Spider-Man Web Suction Figure (Toy Biz, 1990)


Toy Biz released their line of Marvel action figures in 1990 under the banner “Marvel Super Heroes”.  Honestly at the time I was largely unaware of the Marvel universe; the heroes, their stories or really their existence in general.  Fresh off of the heels of the 1989 Batman flick I was a bonafide Batman fan but only because the Keaton/Nicholson movie introduced me to him.  Until that point I’d only heard of Batman in passing.  The same can be said of the Marvel universe.  I’d heard of Spider-Man but didn’t know anything about him.

That’s why it was surprising that for Christmas of 1990 completely out of nowhere I received The Amazing Spider-Man with Web Suction Hands.  It was an action figure and a popular license at that so I couldn’t be upset.  This was theoretically a popular license.  I simply didn’t know how to feel though.  A few years later I would be introduced to Spider-Man properly and ended up becoming a pretty big fan, but at the time all I had to go on was this figure and a six year old brain filled with uncertainty.  So how did it stack up?

Well as a likeness of Spidey it’s fairly accurate.  The paint is where its supposed to be although his chest and back seemed a bit bulky.  Spider-Man, especially in the early days, was a lot smaller and more wiry.  Here he looks like a body builder and comes across as very top heavy.  Toy Biz probably recycled some of the torsos from their previous DC Super Heroes line although I don’t know that as a certainty.  The good thing about super heroes is that it’s tough to truly sabotage the likeness of a masked person.  I don’t know how many Star Wars figures I’ve had over the years where Luke Skywalker looks more like a taller version of Andy Griffith’s son Opie so by comparison masks are simple.


As far as articulation it’s basic with joints at the knees, hips, shoulders, and neck.  Now ordinarily I wouldn’t complain about such articulation because typically it’s enough to be playable.  With Spider-Man it’s a real issue however as the web slinger is known for being able to contort his body into all sorts of extremely dramatic and gymnastic-like positions.  All of the renditions I’ve ever seen of Spidey have him swinging majestically from his artificial web or scaling a wall with his appendages flared out, or wound like a big soft pretzel showing off some insane flexibility.  Never have I seen him just standing there but that’s about all this figure is capable of.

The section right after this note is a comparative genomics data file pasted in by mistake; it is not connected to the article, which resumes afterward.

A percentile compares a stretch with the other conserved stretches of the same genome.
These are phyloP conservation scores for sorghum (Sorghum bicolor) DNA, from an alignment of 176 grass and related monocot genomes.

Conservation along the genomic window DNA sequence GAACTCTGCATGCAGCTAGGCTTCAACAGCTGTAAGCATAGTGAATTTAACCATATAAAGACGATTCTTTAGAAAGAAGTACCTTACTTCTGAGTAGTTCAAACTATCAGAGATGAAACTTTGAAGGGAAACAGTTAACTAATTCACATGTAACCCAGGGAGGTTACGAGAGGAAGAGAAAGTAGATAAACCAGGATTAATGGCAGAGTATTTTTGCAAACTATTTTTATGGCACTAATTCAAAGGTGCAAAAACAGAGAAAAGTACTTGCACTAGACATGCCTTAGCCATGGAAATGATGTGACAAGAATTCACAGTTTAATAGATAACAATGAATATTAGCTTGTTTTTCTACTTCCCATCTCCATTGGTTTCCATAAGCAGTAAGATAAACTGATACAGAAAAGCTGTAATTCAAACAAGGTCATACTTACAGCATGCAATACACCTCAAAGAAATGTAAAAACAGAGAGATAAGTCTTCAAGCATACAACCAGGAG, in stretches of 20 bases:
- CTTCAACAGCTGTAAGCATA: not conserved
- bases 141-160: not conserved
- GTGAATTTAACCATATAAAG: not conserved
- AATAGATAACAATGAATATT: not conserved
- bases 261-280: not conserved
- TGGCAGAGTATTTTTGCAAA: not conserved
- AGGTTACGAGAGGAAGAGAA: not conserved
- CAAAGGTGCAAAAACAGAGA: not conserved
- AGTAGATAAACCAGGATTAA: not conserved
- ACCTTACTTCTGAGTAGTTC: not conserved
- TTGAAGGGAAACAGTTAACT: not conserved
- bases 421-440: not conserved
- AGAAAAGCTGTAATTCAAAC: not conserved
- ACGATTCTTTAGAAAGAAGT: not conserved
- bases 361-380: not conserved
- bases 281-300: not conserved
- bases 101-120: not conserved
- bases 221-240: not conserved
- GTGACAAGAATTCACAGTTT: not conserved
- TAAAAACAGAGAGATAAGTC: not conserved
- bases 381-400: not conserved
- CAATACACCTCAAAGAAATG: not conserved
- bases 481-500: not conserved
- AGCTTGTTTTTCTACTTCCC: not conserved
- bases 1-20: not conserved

What’s more, I’ve never seen him just standing there with two large obtrusive suction cups affixed to his palms.  I despised “action features” as a kid as I always felt they hampered the playability and imagination of the toy.  Although I get the gimmick here I don’t think it makes for a particularly good toy.  You have a statuesque Spider-Man with big ugly suction cups on his hands.  Even as a six year old I felt the appearance was gaudy and would eventually beg my dad to pry the suction cups off of his hands leaving two big circular impressions in his palms.  It was still better than those hideous suction cups.


The only accessory included was a big rubber web with a spider in the middle.  I guess when you take into account that Spider-Man doesn’t really use any gadgets the options here are limited.  Aside from his camera he used to sell “pix” of the action to the Daily Bugle he pretty much just went at his enemies bare fisted.  Since a camera wouldn’t make a particularly interesting super hero accessory Toy Biz made the best logical choice here with the inclusion of a web.  I didn’t really use it in my adventures, but I never lost it or accidentally ingested it either so I guess that’s a plus.

I played with the figure for years so I suppose that means it was a good toy, but it certainly wasn’t among the highest echelon of my petroleum based possessions either.  I also don’t consider it exciting enough to really track down on the secondary market, even as a Spider-Man fan as many better and more interesting figural representations have been produced since 1990.  On the secondary market you can pick up a complete loose one for a couple of bucks and even a carded one for less than $10 so it was either produced in large quantities or it’s not very sought after.

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